Tollymore: Forest Secrets In Northern Ireland

Tollymore: the name may not be familiar. You may have seen parts of it, though, as a location for film or as a lovely image on a calendar of Ireland, or heard of its connection to the Titanic.

tollymore river shimsa northern ireland

When travel is safe, Tollymore is worth exploring for yourself.

At present travel to and within Northern Ireland is under restriction. Travel to and within in the Republic of Ireland to the south is also under restriction.

Where is it?
Tollymore Forest Park is in County Down, in Northern Ireland. I’ve taken you on a drive in a nearby part of Down, which ended up in Kilkeel. Head a bit north of Kilkeel to the seaside resort town of Newcastle, head inland and a bit northwest, and you are at Tollymore.

What’s to see and do there?
Quite a bit: trees, water, unexpected fairytale like architecture, bridges, walks, views, archaeology, picnics…

It is officially called Tollymore Forest Park and it is, indeed, a forest, with a mix of old growth and more recently planted woods. Recently as in the last several centuries, that is. There was a house here at one time, but rather than make formal gardens as you find with many great houses, the families who lived here in recent centuries preferred to manage woodlands for income and to create wilder landscapes for enjoyment.

tollymore confluence of waters northern ireland

People had been living here long before it became the home to the Earls of Clanbrassil and Roden in the seventeenth and eighteenth centuries, though.

Discoveries of flints and other tools say that people came to this place in the eastern foothills of the Mourne Mountains in prehistoric times. Some finds have been dated to the late Mesolithic and the Bronze Ages. In addition, King’s Grave is a megalithic cairn in the western part of the park, and there are remnant of a fort in the west of the park that’s been dated to the first millennium CE.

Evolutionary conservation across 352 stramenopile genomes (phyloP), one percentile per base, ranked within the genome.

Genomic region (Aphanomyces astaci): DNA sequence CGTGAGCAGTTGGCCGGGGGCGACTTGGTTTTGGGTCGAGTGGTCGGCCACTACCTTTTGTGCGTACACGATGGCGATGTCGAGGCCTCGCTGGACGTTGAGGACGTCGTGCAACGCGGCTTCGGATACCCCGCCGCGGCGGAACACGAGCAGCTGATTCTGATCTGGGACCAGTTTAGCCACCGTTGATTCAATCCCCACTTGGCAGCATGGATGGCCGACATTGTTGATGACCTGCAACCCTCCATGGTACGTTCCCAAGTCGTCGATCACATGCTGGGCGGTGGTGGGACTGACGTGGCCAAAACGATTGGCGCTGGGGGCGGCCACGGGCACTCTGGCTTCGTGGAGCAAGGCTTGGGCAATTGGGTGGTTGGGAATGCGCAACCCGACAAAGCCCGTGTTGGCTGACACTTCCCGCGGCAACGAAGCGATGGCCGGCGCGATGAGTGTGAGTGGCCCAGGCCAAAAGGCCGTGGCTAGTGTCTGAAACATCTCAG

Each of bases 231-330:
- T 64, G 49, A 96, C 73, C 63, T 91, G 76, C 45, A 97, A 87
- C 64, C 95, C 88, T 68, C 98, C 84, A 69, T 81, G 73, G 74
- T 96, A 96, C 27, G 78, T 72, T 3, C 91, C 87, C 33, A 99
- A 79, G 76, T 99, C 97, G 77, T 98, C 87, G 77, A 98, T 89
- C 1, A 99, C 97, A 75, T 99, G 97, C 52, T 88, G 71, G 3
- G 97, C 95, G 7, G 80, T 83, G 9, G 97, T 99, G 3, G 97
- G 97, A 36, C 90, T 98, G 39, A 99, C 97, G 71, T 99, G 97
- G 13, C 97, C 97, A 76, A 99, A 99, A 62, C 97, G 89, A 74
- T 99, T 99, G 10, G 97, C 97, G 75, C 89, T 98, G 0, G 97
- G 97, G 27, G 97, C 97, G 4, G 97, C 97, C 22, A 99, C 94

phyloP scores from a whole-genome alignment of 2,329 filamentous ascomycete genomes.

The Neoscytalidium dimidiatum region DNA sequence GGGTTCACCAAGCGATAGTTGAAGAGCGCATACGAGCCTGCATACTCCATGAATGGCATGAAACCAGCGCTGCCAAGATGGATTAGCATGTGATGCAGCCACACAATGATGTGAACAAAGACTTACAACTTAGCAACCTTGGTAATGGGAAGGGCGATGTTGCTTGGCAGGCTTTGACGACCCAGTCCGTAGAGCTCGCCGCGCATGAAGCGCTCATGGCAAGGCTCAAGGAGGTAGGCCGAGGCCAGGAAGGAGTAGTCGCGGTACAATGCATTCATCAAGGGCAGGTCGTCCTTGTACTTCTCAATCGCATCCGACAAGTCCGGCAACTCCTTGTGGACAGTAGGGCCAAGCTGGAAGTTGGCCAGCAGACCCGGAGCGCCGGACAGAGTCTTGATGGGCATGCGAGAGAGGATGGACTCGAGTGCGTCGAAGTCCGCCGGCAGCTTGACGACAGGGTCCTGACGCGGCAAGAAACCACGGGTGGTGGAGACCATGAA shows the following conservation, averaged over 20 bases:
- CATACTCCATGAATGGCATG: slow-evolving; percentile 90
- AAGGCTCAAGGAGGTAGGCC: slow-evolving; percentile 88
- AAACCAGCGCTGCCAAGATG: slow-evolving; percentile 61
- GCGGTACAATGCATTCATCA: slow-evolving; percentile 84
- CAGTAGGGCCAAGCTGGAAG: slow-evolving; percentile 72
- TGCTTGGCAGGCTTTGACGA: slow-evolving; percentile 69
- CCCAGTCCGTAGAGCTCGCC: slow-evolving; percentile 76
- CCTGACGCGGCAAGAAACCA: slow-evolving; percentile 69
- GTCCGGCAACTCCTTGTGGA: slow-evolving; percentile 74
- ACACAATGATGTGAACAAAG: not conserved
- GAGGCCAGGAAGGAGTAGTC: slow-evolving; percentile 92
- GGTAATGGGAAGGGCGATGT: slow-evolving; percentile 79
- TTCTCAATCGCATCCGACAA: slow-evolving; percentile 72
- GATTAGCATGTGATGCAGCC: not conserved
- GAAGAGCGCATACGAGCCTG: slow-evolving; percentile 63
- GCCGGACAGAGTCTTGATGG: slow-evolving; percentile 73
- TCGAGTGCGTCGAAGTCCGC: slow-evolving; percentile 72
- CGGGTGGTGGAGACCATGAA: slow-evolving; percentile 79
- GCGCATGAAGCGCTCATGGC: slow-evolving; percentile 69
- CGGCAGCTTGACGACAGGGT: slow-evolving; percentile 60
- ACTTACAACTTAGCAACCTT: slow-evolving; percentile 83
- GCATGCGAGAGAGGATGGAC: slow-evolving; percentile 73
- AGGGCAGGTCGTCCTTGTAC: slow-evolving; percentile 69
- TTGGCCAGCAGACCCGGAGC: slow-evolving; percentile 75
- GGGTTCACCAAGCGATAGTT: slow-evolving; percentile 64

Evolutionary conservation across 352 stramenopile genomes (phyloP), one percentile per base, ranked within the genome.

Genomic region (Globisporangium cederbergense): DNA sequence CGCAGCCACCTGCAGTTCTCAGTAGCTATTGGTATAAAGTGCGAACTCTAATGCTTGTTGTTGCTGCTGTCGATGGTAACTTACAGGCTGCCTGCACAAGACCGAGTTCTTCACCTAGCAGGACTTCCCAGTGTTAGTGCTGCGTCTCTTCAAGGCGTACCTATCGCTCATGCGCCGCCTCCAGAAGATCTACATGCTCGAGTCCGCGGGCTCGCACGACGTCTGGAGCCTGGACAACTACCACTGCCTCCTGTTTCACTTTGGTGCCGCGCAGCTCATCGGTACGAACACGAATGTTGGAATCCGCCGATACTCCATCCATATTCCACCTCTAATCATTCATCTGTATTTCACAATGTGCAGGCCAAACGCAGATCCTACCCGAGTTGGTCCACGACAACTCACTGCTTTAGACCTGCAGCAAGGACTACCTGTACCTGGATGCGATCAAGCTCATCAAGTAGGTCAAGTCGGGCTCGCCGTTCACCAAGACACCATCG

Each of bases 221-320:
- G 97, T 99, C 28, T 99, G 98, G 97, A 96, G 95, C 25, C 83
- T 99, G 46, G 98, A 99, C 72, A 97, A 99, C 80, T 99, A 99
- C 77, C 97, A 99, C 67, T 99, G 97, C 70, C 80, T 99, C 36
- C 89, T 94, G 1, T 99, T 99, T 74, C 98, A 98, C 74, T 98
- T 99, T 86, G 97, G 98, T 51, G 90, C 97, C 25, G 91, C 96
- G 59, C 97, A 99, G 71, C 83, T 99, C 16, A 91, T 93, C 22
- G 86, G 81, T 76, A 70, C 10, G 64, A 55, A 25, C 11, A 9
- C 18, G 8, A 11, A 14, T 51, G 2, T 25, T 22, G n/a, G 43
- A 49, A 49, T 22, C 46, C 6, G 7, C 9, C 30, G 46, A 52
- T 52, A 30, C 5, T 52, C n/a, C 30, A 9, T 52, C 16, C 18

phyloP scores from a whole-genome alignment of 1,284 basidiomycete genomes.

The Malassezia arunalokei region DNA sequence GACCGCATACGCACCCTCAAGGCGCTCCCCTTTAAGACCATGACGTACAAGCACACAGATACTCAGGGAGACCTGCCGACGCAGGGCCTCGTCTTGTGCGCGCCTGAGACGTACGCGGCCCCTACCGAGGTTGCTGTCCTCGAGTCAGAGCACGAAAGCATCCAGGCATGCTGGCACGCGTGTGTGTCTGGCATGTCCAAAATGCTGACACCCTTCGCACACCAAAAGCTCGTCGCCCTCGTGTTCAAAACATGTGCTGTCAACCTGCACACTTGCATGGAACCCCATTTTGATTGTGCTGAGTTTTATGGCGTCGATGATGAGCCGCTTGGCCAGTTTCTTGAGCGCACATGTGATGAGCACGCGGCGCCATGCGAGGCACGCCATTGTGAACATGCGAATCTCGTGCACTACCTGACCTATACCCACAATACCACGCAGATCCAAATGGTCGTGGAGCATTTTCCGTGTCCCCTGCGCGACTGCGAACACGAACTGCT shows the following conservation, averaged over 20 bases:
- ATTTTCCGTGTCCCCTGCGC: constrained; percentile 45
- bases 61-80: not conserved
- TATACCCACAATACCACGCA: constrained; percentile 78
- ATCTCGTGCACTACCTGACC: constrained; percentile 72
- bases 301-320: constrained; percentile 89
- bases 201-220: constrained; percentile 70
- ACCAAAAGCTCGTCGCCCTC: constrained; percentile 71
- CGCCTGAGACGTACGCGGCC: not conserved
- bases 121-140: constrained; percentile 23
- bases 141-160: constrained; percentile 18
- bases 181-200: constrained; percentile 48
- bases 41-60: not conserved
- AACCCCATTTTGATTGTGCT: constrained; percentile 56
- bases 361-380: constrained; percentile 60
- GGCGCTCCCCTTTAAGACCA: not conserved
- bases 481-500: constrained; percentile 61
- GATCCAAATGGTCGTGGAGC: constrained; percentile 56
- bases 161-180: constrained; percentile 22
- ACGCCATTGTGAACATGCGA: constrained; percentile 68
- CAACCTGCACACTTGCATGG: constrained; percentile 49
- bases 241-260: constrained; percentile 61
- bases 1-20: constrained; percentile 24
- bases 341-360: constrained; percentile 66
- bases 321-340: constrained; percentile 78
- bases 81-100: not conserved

tollymore kings grave cairn

More recent owners of the land, the Earls of Clanbrassil and Earls of Roden, left their own marks. The Gothic revival style gate through which you enter the park is one such; there are bridges, arches, and other structures remaining too.

Tollymore gate northern ireland ejones

Many of these are what’s known as follies, architectural amusements, so to speak, with which families of the eighteenth and nineteenth centuries decorated their landholdings. Thomas Wright of Durham, who lived from 1711 to 1786, designed many of the Gothic looking features you will come across.

Tollymore is a forest park, though, and it is about trees, and water, and the landscape in which they are set.

The name Tollymore comes from from Tulaigh Mhór, Irish for big mound or hill. There are two main ones in the park, from which you can catch glimpses of the Irish Sea in one direction and the Mournes in the other.

The Shimsa River runs through Tollymore. A walk along it will bring you to rocks, outcrops, caves, swirling waters, bridges. There are marked walking trails for other excursions too, from short and easy to longer and more challenging.

tollymore mist autumn

Larch, fir, ash, willow, and Scots pine are among the trees through which you will walk. Some of those are legacy of the eighteenth century work of second Earl of Clanbrassill, who was recognized for his interest in woodlands and planting.

Oak, which has a long history as a tree of thresholds in Celtic mythology. is native to these woodlands also. The managed forests of Tollymore produced oak which was preferred by the White Star Line for interiors of its ships constructed at Belfast, among them the Titanic.

Among the trees, you may see red squirrels. Tollymore is also a likely place to look out for the elusive pine marten. Fallow deer are present, and you could see foxes as well.

red squirrel  by nadia tighe

You could, on occasion, come across film crews. The most well known project which has used Tollymore as a backdrop is Game of Thrones. It appeared in the first episode, and sometimes features in Game of Thrones tours of Northern Ireland.

Tollymore Forest Park was Northern Ireland’s first designated state park, established in 1955. As you’ve read above Tollymore’s 630 hectares /1,600 acres have a long history and intriguing nature to explore.

Whether you are after a quiet stroll, a vigorous walk, or a lively family picnic, Tollymore Forest park could be your place, when it is time to travel again.

Photographs by Eric Jones, Rossographer, Albert Bridge, and Nadia Tighe Thank you for respecting copyright.

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